He is going to be judged a particular way. Look at verse 10. Here is his judgment: “glory [recognition] and honor [esteem] and peace to every man who does good, to the Jew first and also to the Greek.” God is not a respecter of persons, but if a Jew will bow down and conform and let the good news of Jesus Christ change his life, or if a Gentile will do that, then they will be rewarded accordingly. Which side would you rather be on? If I have to be on one side knowing every man shall be judged according to his deeds, that is the side I want to be on.
But then Paul gives the other side in verse 8: “but to those who are selfishly ambitious.” The word “selfishly ambitious” is the Greek word that means mercenary. It is the same word for the word “hireling.” It is a person who does what he does for profit. What does this have to do with Israel? It was profitable to be a Jew during that time. They could put taxes on the people and make a killing being a Jew. That is why such an indictment was against them. He says, “Here you are judging other people, and you are making money off of them. You are a mercenary. You are full of selfish ambition.”
Paul goes on: “and do not obey the truth, but obey unrighteousness.” You are not willing to bow to God’s standard. You take ten laws and make 613 out of them. You have your own standard. You think if you obey that God ought to appreciate you. You have made your own standard. You don’t obey the truth. “Unrighteousness” means you are conforming to a standard that God condemns. You obey wrath and indignation. That is what you obey. You don’t seem to understand that God says, “I have a standard you must surrender to, my righteous standard.”
In verse 9 it shows you how they will be judged. “There will be tribulation and distress for every soul of man who does evil, of the Jew first and also to the Greek.” That word “evil” has the idea that it harms other people, which goes back to that understanding of righteousness as a relational word. It always harms others.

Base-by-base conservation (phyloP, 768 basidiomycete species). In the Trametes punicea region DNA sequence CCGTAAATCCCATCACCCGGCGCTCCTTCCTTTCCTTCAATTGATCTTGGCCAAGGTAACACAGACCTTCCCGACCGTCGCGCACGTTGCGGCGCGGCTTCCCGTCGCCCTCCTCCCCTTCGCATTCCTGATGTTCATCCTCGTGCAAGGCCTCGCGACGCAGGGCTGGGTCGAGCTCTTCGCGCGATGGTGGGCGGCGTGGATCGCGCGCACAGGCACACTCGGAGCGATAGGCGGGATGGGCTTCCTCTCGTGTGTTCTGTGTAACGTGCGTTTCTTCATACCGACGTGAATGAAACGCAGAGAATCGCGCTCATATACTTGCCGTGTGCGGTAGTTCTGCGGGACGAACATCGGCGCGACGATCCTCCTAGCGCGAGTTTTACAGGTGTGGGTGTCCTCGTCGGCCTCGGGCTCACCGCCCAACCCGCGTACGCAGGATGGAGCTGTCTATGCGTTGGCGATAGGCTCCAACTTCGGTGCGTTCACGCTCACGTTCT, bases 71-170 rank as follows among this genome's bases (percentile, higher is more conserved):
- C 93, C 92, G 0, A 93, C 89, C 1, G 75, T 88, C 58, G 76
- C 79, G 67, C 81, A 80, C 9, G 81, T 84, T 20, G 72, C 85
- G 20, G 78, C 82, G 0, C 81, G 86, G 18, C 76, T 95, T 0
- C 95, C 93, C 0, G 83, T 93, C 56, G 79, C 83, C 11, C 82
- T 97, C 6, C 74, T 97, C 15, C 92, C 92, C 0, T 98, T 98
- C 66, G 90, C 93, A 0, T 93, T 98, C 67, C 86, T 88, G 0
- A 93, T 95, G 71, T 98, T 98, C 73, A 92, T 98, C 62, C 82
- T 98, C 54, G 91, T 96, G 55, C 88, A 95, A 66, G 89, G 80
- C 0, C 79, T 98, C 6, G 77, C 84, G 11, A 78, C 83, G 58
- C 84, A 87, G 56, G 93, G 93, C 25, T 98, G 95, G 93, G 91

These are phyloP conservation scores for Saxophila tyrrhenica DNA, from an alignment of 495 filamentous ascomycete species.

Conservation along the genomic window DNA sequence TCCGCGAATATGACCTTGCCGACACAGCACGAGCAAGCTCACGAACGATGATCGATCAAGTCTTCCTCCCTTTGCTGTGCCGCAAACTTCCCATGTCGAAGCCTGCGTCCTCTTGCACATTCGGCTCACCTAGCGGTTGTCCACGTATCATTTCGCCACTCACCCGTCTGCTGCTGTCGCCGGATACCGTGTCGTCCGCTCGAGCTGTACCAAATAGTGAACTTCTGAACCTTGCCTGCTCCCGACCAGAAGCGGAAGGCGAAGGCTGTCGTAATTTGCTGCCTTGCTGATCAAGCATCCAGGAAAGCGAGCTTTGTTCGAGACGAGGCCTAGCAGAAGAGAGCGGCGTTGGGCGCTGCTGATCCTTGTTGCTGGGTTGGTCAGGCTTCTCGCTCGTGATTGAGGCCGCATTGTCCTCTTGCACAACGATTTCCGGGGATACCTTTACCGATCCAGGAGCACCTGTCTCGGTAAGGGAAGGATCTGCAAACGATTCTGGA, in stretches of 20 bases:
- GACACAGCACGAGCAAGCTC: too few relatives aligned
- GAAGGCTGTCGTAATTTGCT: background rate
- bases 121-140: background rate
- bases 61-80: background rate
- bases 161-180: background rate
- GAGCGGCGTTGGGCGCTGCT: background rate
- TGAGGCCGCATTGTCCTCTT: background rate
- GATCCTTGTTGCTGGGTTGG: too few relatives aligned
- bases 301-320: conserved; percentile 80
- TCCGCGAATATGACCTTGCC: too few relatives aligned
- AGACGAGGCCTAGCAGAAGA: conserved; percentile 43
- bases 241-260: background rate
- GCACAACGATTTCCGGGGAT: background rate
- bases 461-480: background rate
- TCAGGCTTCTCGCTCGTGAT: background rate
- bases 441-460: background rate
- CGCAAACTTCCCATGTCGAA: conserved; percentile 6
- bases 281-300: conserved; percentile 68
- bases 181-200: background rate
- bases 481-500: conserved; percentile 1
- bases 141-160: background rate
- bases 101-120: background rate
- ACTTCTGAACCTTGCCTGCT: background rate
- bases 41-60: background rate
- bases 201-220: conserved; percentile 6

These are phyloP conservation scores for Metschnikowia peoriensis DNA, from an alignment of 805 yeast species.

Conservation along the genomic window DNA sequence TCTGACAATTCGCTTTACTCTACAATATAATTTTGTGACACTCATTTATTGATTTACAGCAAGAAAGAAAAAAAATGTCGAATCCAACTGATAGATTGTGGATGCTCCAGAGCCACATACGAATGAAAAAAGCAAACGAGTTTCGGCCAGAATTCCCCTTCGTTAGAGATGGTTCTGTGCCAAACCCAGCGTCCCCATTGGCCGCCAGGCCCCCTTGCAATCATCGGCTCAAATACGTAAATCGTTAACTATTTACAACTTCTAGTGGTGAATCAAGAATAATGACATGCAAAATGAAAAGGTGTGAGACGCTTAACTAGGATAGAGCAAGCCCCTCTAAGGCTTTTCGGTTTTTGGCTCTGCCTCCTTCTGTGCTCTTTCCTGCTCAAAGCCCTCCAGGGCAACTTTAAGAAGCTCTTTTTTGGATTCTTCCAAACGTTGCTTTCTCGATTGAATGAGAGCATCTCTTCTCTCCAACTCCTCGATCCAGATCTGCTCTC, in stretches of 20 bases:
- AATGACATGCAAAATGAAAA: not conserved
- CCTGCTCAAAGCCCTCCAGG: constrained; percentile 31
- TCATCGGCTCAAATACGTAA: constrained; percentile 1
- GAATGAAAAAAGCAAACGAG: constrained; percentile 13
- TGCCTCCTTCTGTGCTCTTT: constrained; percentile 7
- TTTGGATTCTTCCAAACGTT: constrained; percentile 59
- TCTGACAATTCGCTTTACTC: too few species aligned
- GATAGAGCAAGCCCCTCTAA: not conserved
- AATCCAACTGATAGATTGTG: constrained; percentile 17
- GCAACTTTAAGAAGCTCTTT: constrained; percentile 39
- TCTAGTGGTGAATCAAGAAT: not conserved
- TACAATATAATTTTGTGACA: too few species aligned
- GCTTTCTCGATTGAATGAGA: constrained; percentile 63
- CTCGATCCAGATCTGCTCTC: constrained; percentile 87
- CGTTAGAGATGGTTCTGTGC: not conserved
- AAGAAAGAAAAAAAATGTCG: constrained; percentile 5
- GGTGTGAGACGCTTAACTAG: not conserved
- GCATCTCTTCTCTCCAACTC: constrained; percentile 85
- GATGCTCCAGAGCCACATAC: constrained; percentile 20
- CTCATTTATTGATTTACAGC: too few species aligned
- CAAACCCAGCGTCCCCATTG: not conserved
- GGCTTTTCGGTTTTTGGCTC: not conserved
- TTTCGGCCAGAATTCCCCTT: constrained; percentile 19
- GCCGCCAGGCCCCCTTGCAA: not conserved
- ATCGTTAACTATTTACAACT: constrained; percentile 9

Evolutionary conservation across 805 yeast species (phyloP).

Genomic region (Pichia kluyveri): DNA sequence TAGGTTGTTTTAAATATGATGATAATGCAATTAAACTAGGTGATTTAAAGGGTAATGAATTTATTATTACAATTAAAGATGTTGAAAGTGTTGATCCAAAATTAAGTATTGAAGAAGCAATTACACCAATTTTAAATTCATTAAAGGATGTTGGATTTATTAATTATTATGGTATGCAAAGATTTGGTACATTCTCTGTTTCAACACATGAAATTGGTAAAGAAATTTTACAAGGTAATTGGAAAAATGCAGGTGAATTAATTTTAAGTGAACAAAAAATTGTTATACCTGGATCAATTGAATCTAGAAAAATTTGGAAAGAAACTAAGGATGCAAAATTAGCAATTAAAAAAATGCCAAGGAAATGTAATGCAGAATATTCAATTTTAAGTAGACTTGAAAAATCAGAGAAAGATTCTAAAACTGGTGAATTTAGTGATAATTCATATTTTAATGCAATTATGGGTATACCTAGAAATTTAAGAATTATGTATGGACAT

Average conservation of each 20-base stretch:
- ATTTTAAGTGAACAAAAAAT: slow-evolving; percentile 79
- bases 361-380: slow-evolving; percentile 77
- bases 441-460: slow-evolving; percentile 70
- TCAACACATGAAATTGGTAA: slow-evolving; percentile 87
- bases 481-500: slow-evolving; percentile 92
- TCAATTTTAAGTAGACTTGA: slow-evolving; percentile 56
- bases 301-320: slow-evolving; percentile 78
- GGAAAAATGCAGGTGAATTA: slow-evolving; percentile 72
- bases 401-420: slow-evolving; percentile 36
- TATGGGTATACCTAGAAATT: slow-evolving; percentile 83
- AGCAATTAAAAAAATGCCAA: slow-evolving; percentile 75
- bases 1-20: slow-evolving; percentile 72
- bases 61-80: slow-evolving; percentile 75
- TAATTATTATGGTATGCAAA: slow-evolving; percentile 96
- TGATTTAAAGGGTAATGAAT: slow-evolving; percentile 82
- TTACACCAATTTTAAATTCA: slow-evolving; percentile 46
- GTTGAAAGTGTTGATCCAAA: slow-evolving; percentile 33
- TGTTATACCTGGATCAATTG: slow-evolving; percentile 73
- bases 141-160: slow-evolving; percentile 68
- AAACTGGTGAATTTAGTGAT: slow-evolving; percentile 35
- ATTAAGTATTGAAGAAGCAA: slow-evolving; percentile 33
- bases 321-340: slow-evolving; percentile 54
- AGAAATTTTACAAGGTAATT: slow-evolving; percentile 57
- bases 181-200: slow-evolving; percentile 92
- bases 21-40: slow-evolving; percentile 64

Then verse 11 says, “For there is no partiality with God.” In other words, how you live is going to mark you one day in judgment. If we are truly saved, if we have truly bowed before God, then His wrath is off of us and we have a different kind of judgment. If we have never bowed before His righteous standard, if we have never surrendered our will to Him, there is going to be a different kind of judgment and you have to measure it yourself. No man can do it for you. So the judgment of God will fall on those who are condemning others even while they are doing the same thing. It will be according to truth, what He knows they are trying to cover up. There will be no special privilege or blessing. God does not exempt one from judgment. God will judge according to works, not appearance.
Finally, the standard of judgment is according to how much light one has received. This is exciting. God is a just God. That is why in Romans 12 it says, “Vengeance is mine saith the Lord, I will repay.” The word “vengeance” is not the word we think it is. It is ekdikesis, which means out of righteousness. God says, “Out of righteousness I will repay. I am the only one qualified to repay. I know what is going on and I will repay.” No public opinions are going to be taken. He will repay. He is a just God. He will not penalize a Gentile for not having the law, nor will He excuse the Jews for having it. God knows exactly what is going on.